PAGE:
A single goal from Fernando Torres, taken in the seventh minute, gave Liverpool the victory as David Moyes’ men struggled without Tim Cahill and Andy Johnson.
More importantly, as a win over their Merseyside rivals, the victory put the Reds five points clear of Everton with just six games of the season to play. A loss in this fixture may well have deflated Rafa Benitez’s side and allowed their rivals one of the coveted Champions League spots.
Wimbledon 2-1 Liverpool, 1997 – Selhurst Park
Three points at Wimbledon would leave Liverpool open for a shot at the title, with Manchester United currently sitting at the top of the table.
However, falling to defeat following a Dean Holdsworth strike in the 55th minute, Liverpool relinquished any chance of competing for top brass for the 1996/97 season as United steamrollered to success.
Liverpool eventually finished 4th in the league amid a disappointing climax.
Liverpool 4-3 Blackburn Rovers, 2002 – Anfield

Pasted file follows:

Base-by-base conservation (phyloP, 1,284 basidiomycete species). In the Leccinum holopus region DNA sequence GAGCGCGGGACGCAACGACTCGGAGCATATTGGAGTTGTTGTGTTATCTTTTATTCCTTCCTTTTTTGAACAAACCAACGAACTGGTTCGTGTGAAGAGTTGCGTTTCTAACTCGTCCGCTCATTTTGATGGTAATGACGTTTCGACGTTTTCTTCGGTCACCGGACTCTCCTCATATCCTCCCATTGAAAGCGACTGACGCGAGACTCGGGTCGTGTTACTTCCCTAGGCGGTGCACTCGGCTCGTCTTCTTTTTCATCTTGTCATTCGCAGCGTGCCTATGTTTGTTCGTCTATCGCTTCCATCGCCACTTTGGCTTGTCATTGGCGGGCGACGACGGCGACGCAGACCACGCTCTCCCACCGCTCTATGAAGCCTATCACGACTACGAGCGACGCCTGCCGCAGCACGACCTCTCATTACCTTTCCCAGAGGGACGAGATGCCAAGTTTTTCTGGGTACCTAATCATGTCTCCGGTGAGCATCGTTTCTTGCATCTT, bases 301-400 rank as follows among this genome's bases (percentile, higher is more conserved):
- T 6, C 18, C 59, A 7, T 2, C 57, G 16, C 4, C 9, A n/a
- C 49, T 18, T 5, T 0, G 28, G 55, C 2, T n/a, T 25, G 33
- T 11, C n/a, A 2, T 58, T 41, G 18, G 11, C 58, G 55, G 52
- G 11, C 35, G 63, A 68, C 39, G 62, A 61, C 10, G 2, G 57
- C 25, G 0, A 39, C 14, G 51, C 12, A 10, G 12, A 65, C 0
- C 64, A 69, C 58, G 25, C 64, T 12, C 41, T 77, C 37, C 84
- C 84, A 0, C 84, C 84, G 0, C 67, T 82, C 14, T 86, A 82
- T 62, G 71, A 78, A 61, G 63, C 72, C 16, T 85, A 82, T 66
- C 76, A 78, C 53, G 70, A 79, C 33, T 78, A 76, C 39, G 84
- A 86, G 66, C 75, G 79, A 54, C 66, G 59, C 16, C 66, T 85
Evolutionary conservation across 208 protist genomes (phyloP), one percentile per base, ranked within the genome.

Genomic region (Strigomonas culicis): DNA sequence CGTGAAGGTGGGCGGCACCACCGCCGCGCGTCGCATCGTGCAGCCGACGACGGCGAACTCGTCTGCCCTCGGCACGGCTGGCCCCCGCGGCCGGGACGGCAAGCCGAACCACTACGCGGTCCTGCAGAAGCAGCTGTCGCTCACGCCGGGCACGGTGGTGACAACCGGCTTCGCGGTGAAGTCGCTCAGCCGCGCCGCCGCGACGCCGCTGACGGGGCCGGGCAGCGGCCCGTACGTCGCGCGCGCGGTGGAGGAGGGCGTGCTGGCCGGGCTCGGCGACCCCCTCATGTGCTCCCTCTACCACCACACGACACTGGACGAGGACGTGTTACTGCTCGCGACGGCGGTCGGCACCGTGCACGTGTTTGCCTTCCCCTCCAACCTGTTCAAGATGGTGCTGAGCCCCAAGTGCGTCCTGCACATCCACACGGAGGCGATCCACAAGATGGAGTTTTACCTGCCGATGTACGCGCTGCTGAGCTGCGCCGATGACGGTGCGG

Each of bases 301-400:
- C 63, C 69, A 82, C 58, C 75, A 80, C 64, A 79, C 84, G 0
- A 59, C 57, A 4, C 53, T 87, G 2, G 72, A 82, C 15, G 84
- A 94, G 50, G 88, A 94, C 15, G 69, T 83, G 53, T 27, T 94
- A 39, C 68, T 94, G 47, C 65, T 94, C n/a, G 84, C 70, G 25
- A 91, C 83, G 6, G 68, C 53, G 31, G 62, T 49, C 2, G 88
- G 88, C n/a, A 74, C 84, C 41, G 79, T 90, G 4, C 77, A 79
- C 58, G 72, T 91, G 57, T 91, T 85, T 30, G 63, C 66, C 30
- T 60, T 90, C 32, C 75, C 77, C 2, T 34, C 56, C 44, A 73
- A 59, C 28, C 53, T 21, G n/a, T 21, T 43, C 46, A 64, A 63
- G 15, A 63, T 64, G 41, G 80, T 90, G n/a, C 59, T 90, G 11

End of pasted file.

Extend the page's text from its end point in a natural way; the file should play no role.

Eventually winning in this fixture meant that Liverpool secured 2nd place in the league.
With then England manager Sven-Goran Eriksson watching from the stands, several of Liverpool’s English talents took this opportunity to shine – none less than Emile Heskey who netted a late winner on 85 minutes.
Taking all three points, Liverpool finished above Manchester United for the first time in the Premier League, and the only time since: not the meanest feat in today’s context but a significant victory nonetheless.
Liverpool 2 – 1 Blackburn Rovers, 1995 – Anfield
A loss in this fixture, against the league champions-elect, would leave Liverpool out of the UEFA Cup spots, with Newcastle United waiting eagerly in the wings.